Oil and gas giant Saudi Arabian Oil Co. (Aramco) and other Saudi and international companies purchased over 2.42 million tons of carbon credits at the Regional Voluntary Carbon Market Company (RVCMC) auction held in Nairobi, Kenya on Monday, the RVCMC said.
A total of 16 Saudi and international firms participated in the auction, with Aramco, Saudi Electricity Company (SEC), and NEOM subsidiary ENOWA purchasing the largest number of carbon credits, the RVCMC said in a news release Thursday.
The auction beat the previous record for the largest-ever voluntary carbon credits sold, which was 1.54 million tons (1.4 million metric tons) in October 2022, the RVCMC said. The auction clearing price was $6.27 (SAR 23.50) per metric ton of carbon credits.
Carbon credits are certificates that represent the reduction, avoidance, or removal of one ton of carbon by a specific activity.
Two of the globally accepted carbon credit standards are the Carbon Offsetting and Reduction Scheme for International Aviation (CORSIA) and the Verified Carbon Standard of Verra. The auction sold “high-quality CORSIA-eligible and Verra-registered carbon credits which can enable buyers operating in a range of industries to play their part in the global transition”, RVCMC said.
The carbon credits offered at the auction included 18 projects representing a mix of carbon dioxide avoidance and removal, such as improved clean cookstoves and renewable energy projects. Three-quarters of the carbon credits originated from countries across the Middle East, North Africa, and Sub-Saharan Africa, including Kenya, Uganda, Burundi, Rwanda, Morocco, Egypt, and South Africa, the news release said.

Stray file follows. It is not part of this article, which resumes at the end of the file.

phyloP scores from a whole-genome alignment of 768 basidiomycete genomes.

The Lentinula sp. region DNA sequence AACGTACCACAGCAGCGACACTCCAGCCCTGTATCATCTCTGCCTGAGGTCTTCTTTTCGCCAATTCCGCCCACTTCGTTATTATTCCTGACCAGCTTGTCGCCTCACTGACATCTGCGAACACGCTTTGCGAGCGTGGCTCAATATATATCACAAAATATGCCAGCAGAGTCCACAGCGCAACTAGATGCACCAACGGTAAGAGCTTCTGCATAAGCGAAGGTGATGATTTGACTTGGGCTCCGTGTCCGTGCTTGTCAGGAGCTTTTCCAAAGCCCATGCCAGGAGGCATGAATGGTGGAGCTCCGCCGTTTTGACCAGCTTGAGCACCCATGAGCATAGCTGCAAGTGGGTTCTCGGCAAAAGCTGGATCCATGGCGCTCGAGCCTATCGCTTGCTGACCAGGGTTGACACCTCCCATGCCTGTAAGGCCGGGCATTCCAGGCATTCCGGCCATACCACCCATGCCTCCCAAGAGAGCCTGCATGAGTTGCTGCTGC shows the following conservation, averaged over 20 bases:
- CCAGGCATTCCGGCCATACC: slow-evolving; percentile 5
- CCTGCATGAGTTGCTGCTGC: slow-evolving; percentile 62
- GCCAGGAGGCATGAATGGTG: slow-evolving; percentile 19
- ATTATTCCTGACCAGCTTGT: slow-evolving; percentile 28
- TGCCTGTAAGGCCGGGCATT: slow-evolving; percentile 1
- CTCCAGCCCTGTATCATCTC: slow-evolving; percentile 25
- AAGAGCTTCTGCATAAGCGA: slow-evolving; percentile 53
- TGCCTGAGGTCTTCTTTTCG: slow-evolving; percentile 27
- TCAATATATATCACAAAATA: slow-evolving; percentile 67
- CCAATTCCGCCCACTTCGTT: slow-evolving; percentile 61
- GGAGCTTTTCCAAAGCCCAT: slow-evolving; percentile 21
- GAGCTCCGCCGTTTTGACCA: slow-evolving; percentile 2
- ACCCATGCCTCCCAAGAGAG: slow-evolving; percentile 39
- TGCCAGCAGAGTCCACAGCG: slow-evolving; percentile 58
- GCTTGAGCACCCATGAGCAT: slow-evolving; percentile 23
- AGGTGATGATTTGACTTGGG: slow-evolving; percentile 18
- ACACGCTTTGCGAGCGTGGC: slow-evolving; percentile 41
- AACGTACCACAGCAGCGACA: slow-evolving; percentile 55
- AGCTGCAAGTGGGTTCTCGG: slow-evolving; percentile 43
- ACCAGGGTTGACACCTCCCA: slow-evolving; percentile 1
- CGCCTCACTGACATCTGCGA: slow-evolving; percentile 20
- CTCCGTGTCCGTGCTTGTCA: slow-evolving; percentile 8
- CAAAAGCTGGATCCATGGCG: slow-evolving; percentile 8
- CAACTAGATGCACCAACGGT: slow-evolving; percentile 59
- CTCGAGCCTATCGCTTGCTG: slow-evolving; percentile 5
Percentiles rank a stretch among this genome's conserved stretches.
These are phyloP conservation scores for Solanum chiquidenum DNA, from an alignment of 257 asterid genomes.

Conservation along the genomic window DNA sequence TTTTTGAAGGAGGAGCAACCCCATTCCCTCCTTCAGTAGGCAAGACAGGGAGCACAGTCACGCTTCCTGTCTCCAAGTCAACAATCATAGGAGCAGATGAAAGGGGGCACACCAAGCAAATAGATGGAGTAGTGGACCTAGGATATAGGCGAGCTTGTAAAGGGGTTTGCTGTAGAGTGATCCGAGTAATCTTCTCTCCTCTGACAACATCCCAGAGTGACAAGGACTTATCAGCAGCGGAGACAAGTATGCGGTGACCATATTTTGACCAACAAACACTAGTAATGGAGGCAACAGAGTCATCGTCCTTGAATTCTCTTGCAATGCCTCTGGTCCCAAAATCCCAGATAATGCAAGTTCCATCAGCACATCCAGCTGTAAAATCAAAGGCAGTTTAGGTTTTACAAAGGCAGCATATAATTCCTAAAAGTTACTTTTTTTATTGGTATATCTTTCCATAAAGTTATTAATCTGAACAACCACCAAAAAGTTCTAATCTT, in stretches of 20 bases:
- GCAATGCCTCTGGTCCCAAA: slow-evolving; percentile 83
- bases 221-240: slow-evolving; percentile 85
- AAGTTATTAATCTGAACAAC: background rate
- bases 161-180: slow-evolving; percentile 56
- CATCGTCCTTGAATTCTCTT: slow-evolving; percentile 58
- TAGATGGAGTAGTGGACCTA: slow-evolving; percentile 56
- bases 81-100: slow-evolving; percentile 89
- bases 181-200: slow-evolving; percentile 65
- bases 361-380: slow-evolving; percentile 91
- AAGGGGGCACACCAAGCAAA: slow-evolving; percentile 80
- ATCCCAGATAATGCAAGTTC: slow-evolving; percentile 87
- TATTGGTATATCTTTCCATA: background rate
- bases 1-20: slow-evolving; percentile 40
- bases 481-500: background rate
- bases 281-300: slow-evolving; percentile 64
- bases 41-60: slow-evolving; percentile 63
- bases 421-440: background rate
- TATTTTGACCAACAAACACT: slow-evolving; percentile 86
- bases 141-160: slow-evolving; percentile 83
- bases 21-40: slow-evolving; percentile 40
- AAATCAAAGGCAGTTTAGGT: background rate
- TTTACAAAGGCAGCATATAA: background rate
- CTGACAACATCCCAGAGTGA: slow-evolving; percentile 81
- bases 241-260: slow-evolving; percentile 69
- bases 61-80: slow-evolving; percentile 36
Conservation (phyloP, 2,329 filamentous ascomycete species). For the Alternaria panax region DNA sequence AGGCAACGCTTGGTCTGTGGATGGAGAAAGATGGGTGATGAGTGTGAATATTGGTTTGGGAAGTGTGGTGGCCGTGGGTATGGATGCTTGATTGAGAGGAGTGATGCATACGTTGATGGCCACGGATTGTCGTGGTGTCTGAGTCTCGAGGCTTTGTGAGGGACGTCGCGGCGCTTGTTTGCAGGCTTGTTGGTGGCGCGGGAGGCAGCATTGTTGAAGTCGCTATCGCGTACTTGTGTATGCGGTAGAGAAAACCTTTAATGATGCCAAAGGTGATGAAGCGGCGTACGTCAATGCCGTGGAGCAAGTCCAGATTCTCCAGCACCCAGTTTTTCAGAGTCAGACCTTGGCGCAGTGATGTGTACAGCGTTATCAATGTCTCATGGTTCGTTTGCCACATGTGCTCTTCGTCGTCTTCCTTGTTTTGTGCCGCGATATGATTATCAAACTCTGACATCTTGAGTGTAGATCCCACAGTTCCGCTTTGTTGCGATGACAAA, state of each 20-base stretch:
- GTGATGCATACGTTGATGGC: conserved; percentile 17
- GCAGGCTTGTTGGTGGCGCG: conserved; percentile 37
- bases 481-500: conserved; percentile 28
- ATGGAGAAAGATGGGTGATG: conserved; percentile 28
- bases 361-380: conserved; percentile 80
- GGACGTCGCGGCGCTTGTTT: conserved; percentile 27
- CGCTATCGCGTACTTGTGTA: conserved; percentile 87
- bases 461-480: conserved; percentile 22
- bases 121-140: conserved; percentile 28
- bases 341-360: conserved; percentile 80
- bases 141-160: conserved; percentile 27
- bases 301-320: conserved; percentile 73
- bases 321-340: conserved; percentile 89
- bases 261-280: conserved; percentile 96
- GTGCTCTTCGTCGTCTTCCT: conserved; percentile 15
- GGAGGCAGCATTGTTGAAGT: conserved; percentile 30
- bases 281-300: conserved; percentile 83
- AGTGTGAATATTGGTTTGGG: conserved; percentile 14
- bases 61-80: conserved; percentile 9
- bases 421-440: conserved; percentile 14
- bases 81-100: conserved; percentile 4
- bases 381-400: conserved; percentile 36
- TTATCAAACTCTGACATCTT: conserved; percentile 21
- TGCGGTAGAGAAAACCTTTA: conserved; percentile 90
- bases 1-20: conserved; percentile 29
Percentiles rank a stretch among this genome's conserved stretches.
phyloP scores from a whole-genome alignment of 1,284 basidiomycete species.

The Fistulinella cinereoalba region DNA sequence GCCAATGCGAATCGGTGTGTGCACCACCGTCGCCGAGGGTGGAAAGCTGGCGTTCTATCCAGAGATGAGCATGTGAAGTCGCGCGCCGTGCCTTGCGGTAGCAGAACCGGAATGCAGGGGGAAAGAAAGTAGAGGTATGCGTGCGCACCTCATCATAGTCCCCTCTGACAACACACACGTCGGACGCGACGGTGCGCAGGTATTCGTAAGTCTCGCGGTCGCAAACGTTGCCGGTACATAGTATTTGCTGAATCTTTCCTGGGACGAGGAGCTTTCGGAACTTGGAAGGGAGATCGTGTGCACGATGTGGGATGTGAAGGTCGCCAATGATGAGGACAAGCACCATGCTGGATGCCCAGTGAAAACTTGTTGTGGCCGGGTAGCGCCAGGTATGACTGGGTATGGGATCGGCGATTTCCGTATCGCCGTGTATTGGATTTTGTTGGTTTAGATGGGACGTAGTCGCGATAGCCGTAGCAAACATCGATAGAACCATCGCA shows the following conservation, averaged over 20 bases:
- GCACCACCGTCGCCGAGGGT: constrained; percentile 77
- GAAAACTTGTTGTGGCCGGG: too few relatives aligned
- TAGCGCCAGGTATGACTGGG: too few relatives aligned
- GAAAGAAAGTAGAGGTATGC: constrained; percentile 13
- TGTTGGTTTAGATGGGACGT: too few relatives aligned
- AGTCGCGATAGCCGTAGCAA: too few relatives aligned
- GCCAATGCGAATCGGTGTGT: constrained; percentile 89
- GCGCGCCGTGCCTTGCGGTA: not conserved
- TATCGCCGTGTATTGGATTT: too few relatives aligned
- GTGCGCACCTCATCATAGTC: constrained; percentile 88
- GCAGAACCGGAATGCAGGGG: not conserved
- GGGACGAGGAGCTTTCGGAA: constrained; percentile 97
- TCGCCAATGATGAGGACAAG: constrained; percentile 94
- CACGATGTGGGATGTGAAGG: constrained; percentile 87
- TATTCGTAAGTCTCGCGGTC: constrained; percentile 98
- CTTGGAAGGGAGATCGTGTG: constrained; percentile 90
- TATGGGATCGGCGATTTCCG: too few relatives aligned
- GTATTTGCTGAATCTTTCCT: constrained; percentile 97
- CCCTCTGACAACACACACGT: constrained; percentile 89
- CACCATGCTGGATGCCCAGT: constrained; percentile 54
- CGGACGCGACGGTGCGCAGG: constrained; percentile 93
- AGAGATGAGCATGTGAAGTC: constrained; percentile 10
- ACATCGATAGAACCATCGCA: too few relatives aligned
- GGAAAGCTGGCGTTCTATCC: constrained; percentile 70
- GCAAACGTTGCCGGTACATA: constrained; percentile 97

“This auction demonstrates the role voluntary carbon markets (VCM) can play in driving funding where it is most needed, to deliver climate action and improve livelihoods across the Global South”, RVCMC CEO Riham ElGizy said.
RVCMC was founded by Saudi Arabia’s Public Investment Fund and the Saudi Tadawul Group to “offer guidance and resourcing to support businesses and industry in the MENA region as they play their part in the global transition to Net Zero”, according to the news release. Its objectives include an “investment fund for climate mitigation projects, an exchange for the trading of carbon credits, and advisory services that help organizations understand how to decarbonize”.
"Our aim is to be one of the largest voluntary carbon markets in the world by 2030, one that enables compensation of hundreds of millions of tonnes of carbon emissions per year and contributes to global Net Zero goals”, ElGizy said. “Our achievements to date, in such a brief period, demonstrate commitment to long-term success, and ability to deliver on our ambitions."
According to an earlier report by S&P Global Ratings, momentum is growing for VCM, which could indicate that “some stakeholders believe carbon credits can support decarbonization claims”. The report said “potential issues can arise for carbon credits that are based on perceived benefits that can be difficult to substantiate or simply lead to adverse effects elsewhere”.
The World Bank reported a significant increase in VCM activity in the last five years, with 275 million voluntary credits issued in 2022, while Ecosystem Marketplace estimated the market value of VCM at $2 billion, according to the report. Although this represents only a fraction of current global emissions, demand is expected to increase substantially, the report said.
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